This material may consist of step-by-step explanations on how to solve a problem or examples of proper writing, including the use of citations, references, bibliographies, and formatting. This material is made available for the sole purpose of studying and learning - misuse is strictly forbidden.Through centuries of migration and forced assimilation, Puerto Rico has experienced a fascinating fusion of different cultures, from the native Taíno peoples to the Spanish colonialists to West African tribal peoples enslaved for three hundred years that has infused Puerto Rican culture, including its literature and religion.
Archaeologists have found several artifacts to suggest that Puerto Rico was inhabited by the Archaic Indians, since at least 2000 BCE, peoples who may have migrated via Florida and Cuba (Gallucci 2014). These peoples hunted, fished, domesticated plants, such as maize, yuca, and the common bean, cultivated plants, such as sweet potato, and used stone tools dated to around 700 BC (Oliver 2009). Waves of different peoples, Awarak Indians from South America, migrated to the island (Gallucci 2014; Oliver 2009). Around 500 AD, coastal settlements started to develop, as well as settlements in the interior valleys (Oliver 2009). From AD 500 to 1200, settlements became more sophisticated, with courts built for rubber-ball games and plazas decorated with petroglyphs, the period of most construction occurring between 1000 and 1200 AD (Oliver 2009). During this time came a change when the civilization went from egalitarian to stratified, dividing into hierarchal chiefdoms, a feature of which is shown in the differences in construction of burial mounds (Oliver 2009).
By 1200 AD, the Taíno inhabited the island of Puerto Rico, as well as Cuba, Jamaica, and Hispaniola (Oliver 2009). These are the people who Christopher Columbus met in his second voyage in November 1493 (Oliver 2009). They called the island Borinkén or Borinquén, the island of strong men (Gallucci 2014; Garcia-Preto 2005). Unfortunately, almost all that data researchers have about the Taíno social life, including chiefdoms, at that time are based on 16th century Spanish documents (Oliver 2009). It has been suggested that Taíno chiefs succeeded each other based on matrilineal descent (Oliver 2009).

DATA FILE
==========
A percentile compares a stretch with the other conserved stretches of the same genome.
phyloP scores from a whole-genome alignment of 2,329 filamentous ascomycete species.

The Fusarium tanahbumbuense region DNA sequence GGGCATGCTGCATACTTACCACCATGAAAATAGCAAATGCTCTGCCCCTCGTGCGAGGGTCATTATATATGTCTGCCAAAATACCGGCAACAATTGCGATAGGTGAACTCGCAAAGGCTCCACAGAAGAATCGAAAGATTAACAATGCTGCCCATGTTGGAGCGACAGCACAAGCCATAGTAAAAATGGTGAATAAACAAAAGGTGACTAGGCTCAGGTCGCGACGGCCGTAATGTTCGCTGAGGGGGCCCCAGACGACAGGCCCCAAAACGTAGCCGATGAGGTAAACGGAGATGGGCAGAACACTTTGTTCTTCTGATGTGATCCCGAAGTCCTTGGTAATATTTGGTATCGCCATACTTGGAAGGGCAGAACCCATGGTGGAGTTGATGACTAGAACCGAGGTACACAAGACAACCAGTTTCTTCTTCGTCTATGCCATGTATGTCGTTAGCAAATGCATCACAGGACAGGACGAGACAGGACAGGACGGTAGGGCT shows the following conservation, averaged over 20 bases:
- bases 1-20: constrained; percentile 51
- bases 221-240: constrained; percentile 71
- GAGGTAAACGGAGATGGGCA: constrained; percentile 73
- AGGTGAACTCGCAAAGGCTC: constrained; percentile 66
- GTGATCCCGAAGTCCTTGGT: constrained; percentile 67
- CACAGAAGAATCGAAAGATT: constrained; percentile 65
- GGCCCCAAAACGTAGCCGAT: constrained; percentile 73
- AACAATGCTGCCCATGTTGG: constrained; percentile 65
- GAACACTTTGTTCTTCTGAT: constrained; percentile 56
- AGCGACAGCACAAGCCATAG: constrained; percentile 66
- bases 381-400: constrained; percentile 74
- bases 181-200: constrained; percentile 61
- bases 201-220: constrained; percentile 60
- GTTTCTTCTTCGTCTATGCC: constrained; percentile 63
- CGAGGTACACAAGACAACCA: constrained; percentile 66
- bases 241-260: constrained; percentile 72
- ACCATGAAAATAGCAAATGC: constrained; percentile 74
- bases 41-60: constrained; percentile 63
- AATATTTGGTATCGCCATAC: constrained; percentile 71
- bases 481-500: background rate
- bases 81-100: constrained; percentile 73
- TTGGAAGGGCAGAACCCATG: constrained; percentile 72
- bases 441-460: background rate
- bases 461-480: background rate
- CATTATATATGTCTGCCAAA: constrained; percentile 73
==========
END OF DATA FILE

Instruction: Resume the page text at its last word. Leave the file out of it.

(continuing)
After Columbus happened upon the island, which he named San Juan Bautista, Juan Ponce de León founded a permanent settlement in 1508 (Gallucci 2014). The Spanish colonists were entirely men, which meant they took for wives Taíno women to populate the island (Vilar 2014). By analyzing DNA, geneticists have a more in-depth look at Puerto Rican history. It turns out that genetically, 60 percent of modern Puerto Ricans are descended from the Taíno through maternal lineage (Vilar 2014). This means that primarily, Taíno women had babies with European men, leaving Taíno men to eventually die out (Vilar 2014). This points towards asking what happened to the Taíno men, because this happened not only in Puerto Rico but other Spanish-conquered countries, and that leads to the dark history of Spanish colonialism in decimating the indigenous male population (Vilar 2014). First, a smallpox epidemic in 1518 killed 90...